The lack of accurate information is extremely worrying because it informs regressive policy approaches to migrant communities as a whole. Despite the seriousness of the issue, it is easy to tie the matter to social policies and practices that construct entire migrant communities as problematic. Unfortunately, honour based violence and the related issues of forced marriage have become symbolic of all that is deemed to be wrong with minorities. And they are linked to dubious state responses in the UK and across Europe which reject the more positive aspects of multiculturalism in favour of integration and which advocate strict and increasingly draconian immigration controls.
Women who attend our centre at SBS have had to challenge – on a daily basis – violent, abusive and degrading practices towards women which can include FGM, forced marriage, honour killings, polygamy, and many others. They have had to break harmful practices upheld by ‘tradition,’ claims of religious authority or cultural authenticity. Their experiences show us that culture and religion - the two are indistinguishable in reality - are employed to impose and justify control over women’s bodies, sexuality, emotions, decisions and actions, preventing them from expressing their own free will and from enjoying their fundamental freedoms and human rights, including their right to choice in marriage and sexuality.
‘Because of izzat (honour), I was not allowed to live in Pakistan. I was told to get married. Because of izzat, I was told to sacrifice myself for the sake of the family. What am I, a sacrificial goat? They told me it was my religious duty.’
These experiences have compelled us to make demands of the state for adequate protection, to be more responsive rather than dismissive of reports of violence and abuse, and to punish violations of women’s rights to life and to be free from torture or terror. Their experience of violence is in fact part of a continuum of violence against women, but it is increasingly perceived as a cultural practice in debates where we are witness to an extraordinary loose use of the term ‘honour based violence’. If we are to take the matter seriously, it is vital to unpack the term to reveal the underlying patriarchal dynamics of control and patterns of gender inequality. One important part of this exercise is the need to differentiate between the two main contexts in which the honour motif arises:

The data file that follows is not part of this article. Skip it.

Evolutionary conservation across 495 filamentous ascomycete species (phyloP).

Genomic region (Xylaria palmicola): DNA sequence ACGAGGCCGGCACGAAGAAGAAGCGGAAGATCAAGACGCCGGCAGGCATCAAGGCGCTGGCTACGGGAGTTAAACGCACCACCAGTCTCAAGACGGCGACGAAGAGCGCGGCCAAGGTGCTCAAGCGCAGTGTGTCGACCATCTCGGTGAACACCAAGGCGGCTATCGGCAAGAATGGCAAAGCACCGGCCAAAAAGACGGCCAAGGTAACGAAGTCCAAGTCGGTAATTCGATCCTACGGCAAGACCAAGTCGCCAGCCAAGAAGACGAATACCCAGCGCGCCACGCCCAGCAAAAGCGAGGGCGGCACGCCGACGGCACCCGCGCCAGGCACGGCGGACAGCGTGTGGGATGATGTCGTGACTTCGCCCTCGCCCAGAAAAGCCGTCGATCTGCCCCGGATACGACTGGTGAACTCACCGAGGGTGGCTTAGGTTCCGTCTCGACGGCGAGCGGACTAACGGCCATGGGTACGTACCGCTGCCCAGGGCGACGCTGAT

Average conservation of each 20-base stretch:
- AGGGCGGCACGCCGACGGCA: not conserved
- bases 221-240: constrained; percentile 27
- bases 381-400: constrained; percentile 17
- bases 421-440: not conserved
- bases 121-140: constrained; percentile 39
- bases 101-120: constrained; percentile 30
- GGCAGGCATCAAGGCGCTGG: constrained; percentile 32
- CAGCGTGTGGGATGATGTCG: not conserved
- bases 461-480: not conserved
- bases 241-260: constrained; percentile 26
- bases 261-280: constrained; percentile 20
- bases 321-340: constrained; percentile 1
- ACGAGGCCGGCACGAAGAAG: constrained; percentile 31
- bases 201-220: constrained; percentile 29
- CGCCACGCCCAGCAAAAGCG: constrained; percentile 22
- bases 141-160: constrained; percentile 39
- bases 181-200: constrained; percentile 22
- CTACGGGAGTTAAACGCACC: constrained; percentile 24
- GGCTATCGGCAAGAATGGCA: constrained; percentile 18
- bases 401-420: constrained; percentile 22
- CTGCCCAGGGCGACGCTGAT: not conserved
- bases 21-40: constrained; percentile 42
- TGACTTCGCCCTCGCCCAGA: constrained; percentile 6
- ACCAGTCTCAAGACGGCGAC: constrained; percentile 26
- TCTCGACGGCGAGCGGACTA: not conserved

First, in a very small number of cases, honour operates as the primary motivating factor for violence or murder. These cases can properly be termed ‘honour’ crimes since the emphasis is on a purported restoration of honour through violence or threats and intimidation. The elimination of the offending woman or young girl, or in some cases young men, is the only way that a family/community feels it can restore its honour. A classic example is the case of Heshu Younis. In these cases, the restoration or reclamation of honour is taken to its logical conclusion – murder.
Secondly, in the vast majority of domestic violence cases in South Asian communities, the honour principle operates as a silencing factor. Here the violence or abuse is not motivated by the need to maintain honour, but honour is invoked to silence women in the face of such violence and abuse. Such cases should not be termed ‘honour crimes. Many women frequently invoke honour to explain why they cannot leave a violent or abusive relationship. They talk of how they are expected to internalise violence and abuse, even if this involves committing suicide which is considered to be more acceptable than leaving a family or community. One high profile example of this is the case of Kiranjit Ahluwalia, a battered woman who killed her husband after 10 years of being subjected to violence and abuse, and who was released after a major campaign by SBS. She referred to the code of honour which kept her in bondage and violence for 10 years.